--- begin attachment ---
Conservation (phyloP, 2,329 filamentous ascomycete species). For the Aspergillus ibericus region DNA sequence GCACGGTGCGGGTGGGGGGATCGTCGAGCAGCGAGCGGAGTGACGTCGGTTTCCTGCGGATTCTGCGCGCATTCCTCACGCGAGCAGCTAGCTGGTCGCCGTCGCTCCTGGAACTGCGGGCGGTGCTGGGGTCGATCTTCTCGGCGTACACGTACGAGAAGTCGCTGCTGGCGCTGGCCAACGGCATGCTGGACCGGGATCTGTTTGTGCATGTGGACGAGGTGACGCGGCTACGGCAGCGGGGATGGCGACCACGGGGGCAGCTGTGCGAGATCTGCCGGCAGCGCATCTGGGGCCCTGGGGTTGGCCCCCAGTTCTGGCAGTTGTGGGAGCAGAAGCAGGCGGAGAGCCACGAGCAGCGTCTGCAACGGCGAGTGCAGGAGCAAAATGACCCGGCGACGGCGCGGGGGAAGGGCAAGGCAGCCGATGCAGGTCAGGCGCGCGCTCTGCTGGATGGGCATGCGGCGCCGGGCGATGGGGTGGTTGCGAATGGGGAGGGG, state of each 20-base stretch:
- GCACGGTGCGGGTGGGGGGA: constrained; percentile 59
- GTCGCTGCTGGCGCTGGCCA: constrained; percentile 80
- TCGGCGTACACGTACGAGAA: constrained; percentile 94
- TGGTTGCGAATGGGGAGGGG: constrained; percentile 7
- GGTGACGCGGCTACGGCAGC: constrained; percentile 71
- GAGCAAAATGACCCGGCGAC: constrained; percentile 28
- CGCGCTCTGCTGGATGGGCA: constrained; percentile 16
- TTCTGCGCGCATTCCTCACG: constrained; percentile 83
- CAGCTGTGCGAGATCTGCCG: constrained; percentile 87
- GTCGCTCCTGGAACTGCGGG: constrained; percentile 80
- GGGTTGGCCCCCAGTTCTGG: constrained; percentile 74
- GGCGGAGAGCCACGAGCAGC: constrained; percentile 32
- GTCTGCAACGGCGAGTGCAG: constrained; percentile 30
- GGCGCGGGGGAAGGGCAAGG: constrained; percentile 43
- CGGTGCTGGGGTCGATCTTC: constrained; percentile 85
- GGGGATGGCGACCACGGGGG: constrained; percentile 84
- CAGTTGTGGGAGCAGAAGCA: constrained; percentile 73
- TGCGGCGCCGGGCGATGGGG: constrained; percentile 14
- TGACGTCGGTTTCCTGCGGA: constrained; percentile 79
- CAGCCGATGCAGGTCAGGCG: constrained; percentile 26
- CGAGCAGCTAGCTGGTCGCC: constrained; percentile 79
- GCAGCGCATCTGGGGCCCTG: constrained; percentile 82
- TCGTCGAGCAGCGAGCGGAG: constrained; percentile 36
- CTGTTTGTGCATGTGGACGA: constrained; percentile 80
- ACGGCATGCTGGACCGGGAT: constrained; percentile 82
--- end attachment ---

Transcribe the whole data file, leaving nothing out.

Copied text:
Conservation (phyloP, 2,329 filamentous ascomycete species). For the Aspergillus ibericus region DNA sequence GCACGGTGCGGGTGGGGGGATCGTCGAGCAGCGAGCGGAGTGACGTCGGTTTCCTGCGGATTCTGCGCGCATTCCTCACGCGAGCAGCTAGCTGGTCGCCGTCGCTCCTGGAACTGCGGGCGGTGCTGGGGTCGATCTTCTCGGCGTACACGTACGAGAAGTCGCTGCTGGCGCTGGCCAACGGCATGCTGGACCGGGATCTGTTTGTGCATGTGGACGAGGTGACGCGGCTACGGCAGCGGGGATGGCGACCACGGGGGCAGCTGTGCGAGATCTGCCGGCAGCGCATCTGGGGCCCTGGGGTTGGCCCCCAGTTCTGGCAGTTGTGGGAGCAGAAGCAGGCGGAGAGCCACGAGCAGCGTCTGCAACGGCGAGTGCAGGAGCAAAATGACCCGGCGACGGCGCGGGGGAAGGGCAAGGCAGCCGATGCAGGTCAGGCGCGCGCTCTGCTGGATGGGCATGCGGCGCCGGGCGATGGGGTGGTTGCGAATGGGGAGGGG, state of each 20-base stretch:
- GCACGGTGCGGGTGGGGGGA: constrained; percentile 59
- GTCGCTGCTGGCGCTGGCCA: constrained; percentile 80
- TCGGCGTACACGTACGAGAA: constrained; percentile 94
- TGGTTGCGAATGGGGAGGGG: constrained; percentile 7
- GGTGACGCGGCTACGGCAGC: constrained; percentile 71
- GAGCAAAATGACCCGGCGAC: constrained; percentile 28
- CGCGCTCTGCTGGATGGGCA: constrained; percentile 16
- TTCTGCGCGCATTCCTCACG: constrained; percentile 83
- CAGCTGTGCGAGATCTGCCG: constrained; percentile 87
- GTCGCTCCTGGAACTGCGGG: constrained; percentile 80
- GGGTTGGCCCCCAGTTCTGG: constrained; percentile 74
- GGCGGAGAGCCACGAGCAGC: constrained; percentile 32
- GTCTGCAACGGCGAGTGCAG: constrained; percentile 30
- GGCGCGGGGGAAGGGCAAGG: constrained; percentile 43
- CGGTGCTGGGGTCGATCTTC: constrained; percentile 85
- GGGGATGGCGACCACGGGGG: constrained; percentile 84
- CAGTTGTGGGAGCAGAAGCA: constrained; percentile 73
- TGCGGCGCCGGGCGATGGGG: constrained; percentile 14
- TGACGTCGGTTTCCTGCGGA: constrained; percentile 79
- CAGCCGATGCAGGTCAGGCG: constrained; percentile 26
- CGAGCAGCTAGCTGGTCGCC: constrained; percentile 79
- GCAGCGCATCTGGGGCCCTG: constrained; percentile 82
- TCGTCGAGCAGCGAGCGGAG: constrained; percentile 36
- CTGTTTGTGCATGTGGACGA: constrained; percentile 80
- ACGGCATGCTGGACCGGGAT: constrained; percentile 82